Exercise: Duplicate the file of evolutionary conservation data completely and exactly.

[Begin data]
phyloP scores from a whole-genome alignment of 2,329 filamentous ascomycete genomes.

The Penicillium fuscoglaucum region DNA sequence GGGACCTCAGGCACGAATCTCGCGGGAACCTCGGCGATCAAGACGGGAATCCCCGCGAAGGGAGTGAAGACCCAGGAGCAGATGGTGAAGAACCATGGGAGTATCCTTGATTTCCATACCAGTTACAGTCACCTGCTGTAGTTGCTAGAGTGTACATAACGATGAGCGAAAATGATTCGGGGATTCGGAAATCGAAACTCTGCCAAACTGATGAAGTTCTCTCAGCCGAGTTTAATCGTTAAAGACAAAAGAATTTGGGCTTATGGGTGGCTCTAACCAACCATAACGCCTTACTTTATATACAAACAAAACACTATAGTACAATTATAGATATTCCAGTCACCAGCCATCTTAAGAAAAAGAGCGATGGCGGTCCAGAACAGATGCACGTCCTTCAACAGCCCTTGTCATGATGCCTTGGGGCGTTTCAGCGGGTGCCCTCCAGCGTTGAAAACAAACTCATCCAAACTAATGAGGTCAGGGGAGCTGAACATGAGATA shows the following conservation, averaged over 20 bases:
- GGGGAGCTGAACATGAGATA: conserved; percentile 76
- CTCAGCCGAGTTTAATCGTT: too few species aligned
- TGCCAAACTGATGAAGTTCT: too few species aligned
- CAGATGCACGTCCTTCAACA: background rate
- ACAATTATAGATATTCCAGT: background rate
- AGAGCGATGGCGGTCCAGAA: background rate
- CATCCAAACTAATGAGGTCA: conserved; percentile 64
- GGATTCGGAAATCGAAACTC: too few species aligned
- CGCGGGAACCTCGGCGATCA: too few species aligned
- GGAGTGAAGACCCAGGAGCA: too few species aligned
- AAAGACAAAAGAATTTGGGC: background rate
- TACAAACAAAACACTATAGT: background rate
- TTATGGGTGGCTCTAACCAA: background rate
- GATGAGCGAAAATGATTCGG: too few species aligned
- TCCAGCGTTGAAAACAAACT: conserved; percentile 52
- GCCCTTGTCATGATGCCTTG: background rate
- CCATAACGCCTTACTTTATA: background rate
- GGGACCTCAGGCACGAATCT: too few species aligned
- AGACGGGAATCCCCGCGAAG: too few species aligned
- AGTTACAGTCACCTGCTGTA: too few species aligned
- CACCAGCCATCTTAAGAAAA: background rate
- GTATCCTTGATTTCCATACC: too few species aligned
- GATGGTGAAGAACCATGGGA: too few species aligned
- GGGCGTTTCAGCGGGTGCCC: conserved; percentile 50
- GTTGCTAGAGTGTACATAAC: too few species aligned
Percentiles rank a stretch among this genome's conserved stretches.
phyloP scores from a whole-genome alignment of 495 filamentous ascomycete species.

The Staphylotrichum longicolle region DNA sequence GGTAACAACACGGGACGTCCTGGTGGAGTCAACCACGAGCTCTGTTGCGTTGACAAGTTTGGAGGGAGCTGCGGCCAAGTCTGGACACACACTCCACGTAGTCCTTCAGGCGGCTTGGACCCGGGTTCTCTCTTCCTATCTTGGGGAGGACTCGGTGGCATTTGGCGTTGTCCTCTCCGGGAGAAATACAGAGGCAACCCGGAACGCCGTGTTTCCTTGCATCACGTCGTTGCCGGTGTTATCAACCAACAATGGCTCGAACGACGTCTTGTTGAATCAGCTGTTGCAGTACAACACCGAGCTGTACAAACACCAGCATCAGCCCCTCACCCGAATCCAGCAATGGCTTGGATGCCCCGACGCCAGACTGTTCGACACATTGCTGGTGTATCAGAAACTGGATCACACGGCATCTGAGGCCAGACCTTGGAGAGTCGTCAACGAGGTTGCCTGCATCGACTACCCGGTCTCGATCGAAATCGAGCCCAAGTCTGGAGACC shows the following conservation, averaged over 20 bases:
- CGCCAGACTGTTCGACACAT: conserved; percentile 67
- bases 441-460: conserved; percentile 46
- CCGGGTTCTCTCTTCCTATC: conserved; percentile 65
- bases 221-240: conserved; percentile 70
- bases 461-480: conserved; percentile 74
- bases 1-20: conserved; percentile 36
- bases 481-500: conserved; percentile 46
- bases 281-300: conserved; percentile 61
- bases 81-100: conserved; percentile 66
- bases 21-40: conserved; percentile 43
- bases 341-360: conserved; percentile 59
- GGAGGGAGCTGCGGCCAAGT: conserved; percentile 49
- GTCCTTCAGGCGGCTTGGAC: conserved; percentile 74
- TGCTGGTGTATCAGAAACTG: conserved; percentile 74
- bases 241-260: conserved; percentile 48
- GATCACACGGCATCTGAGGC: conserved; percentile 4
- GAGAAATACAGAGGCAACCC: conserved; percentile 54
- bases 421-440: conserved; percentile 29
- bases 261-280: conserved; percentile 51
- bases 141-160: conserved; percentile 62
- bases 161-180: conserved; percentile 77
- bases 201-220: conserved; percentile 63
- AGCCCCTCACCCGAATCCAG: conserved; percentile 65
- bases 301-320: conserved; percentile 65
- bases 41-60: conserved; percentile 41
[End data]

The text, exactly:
phyloP scores from a whole-genome alignment of 2,329 filamentous ascomycete genomes.

The Penicillium fuscoglaucum region DNA sequence GGGACCTCAGGCACGAATCTCGCGGGAACCTCGGCGATCAAGACGGGAATCCCCGCGAAGGGAGTGAAGACCCAGGAGCAGATGGTGAAGAACCATGGGAGTATCCTTGATTTCCATACCAGTTACAGTCACCTGCTGTAGTTGCTAGAGTGTACATAACGATGAGCGAAAATGATTCGGGGATTCGGAAATCGAAACTCTGCCAAACTGATGAAGTTCTCTCAGCCGAGTTTAATCGTTAAAGACAAAAGAATTTGGGCTTATGGGTGGCTCTAACCAACCATAACGCCTTACTTTATATACAAACAAAACACTATAGTACAATTATAGATATTCCAGTCACCAGCCATCTTAAGAAAAAGAGCGATGGCGGTCCAGAACAGATGCACGTCCTTCAACAGCCCTTGTCATGATGCCTTGGGGCGTTTCAGCGGGTGCCCTCCAGCGTTGAAAACAAACTCATCCAAACTAATGAGGTCAGGGGAGCTGAACATGAGATA shows the following conservation, averaged over 20 bases:
- GGGGAGCTGAACATGAGATA: conserved; percentile 76
- CTCAGCCGAGTTTAATCGTT: too few species aligned
- TGCCAAACTGATGAAGTTCT: too few species aligned
- CAGATGCACGTCCTTCAACA: background rate
- ACAATTATAGATATTCCAGT: background rate
- AGAGCGATGGCGGTCCAGAA: background rate
- CATCCAAACTAATGAGGTCA: conserved; percentile 64
- GGATTCGGAAATCGAAACTC: too few species aligned
- CGCGGGAACCTCGGCGATCA: too few species aligned
- GGAGTGAAGACCCAGGAGCA: too few species aligned
- AAAGACAAAAGAATTTGGGC: background rate
- TACAAACAAAACACTATAGT: background rate
- TTATGGGTGGCTCTAACCAA: background rate
- GATGAGCGAAAATGATTCGG: too few species aligned
- TCCAGCGTTGAAAACAAACT: conserved; percentile 52
- GCCCTTGTCATGATGCCTTG: background rate
- CCATAACGCCTTACTTTATA: background rate
- GGGACCTCAGGCACGAATCT: too few species aligned
- AGACGGGAATCCCCGCGAAG: too few species aligned
- AGTTACAGTCACCTGCTGTA: too few species aligned
- CACCAGCCATCTTAAGAAAA: background rate
- GTATCCTTGATTTCCATACC: too few species aligned
- GATGGTGAAGAACCATGGGA: too few species aligned
- GGGCGTTTCAGCGGGTGCCC: conserved; percentile 50
- GTTGCTAGAGTGTACATAAC: too few species aligned
Percentiles rank a stretch among this genome's conserved stretches.
phyloP scores from a whole-genome alignment of 495 filamentous ascomycete species.

The Staphylotrichum longicolle region DNA sequence GGTAACAACACGGGACGTCCTGGTGGAGTCAACCACGAGCTCTGTTGCGTTGACAAGTTTGGAGGGAGCTGCGGCCAAGTCTGGACACACACTCCACGTAGTCCTTCAGGCGGCTTGGACCCGGGTTCTCTCTTCCTATCTTGGGGAGGACTCGGTGGCATTTGGCGTTGTCCTCTCCGGGAGAAATACAGAGGCAACCCGGAACGCCGTGTTTCCTTGCATCACGTCGTTGCCGGTGTTATCAACCAACAATGGCTCGAACGACGTCTTGTTGAATCAGCTGTTGCAGTACAACACCGAGCTGTACAAACACCAGCATCAGCCCCTCACCCGAATCCAGCAATGGCTTGGATGCCCCGACGCCAGACTGTTCGACACATTGCTGGTGTATCAGAAACTGGATCACACGGCATCTGAGGCCAGACCTTGGAGAGTCGTCAACGAGGTTGCCTGCATCGACTACCCGGTCTCGATCGAAATCGAGCCCAAGTCTGGAGACC shows the following conservation, averaged over 20 bases:
- CGCCAGACTGTTCGACACAT: conserved; percentile 67
- bases 441-460: conserved; percentile 46
- CCGGGTTCTCTCTTCCTATC: conserved; percentile 65
- bases 221-240: conserved; percentile 70
- bases 461-480: conserved; percentile 74
- bases 1-20: conserved; percentile 36
- bases 481-500: conserved; percentile 46
- bases 281-300: conserved; percentile 61
- bases 81-100: conserved; percentile 66
- bases 21-40: conserved; percentile 43
- bases 341-360: conserved; percentile 59
- GGAGGGAGCTGCGGCCAAGT: conserved; percentile 49
- GTCCTTCAGGCGGCTTGGAC: conserved; percentile 74
- TGCTGGTGTATCAGAAACTG: conserved; percentile 74
- bases 241-260: conserved; percentile 48
- GATCACACGGCATCTGAGGC: conserved; percentile 4
- GAGAAATACAGAGGCAACCC: conserved; percentile 54
- bases 421-440: conserved; percentile 29
- bases 261-280: conserved; percentile 51
- bases 141-160: conserved; percentile 62
- bases 161-180: conserved; percentile 77
- bases 201-220: conserved; percentile 63
- AGCCCCTCACCCGAATCCAG: conserved; percentile 65
- bases 301-320: conserved; percentile 65
- bases 41-60: conserved; percentile 41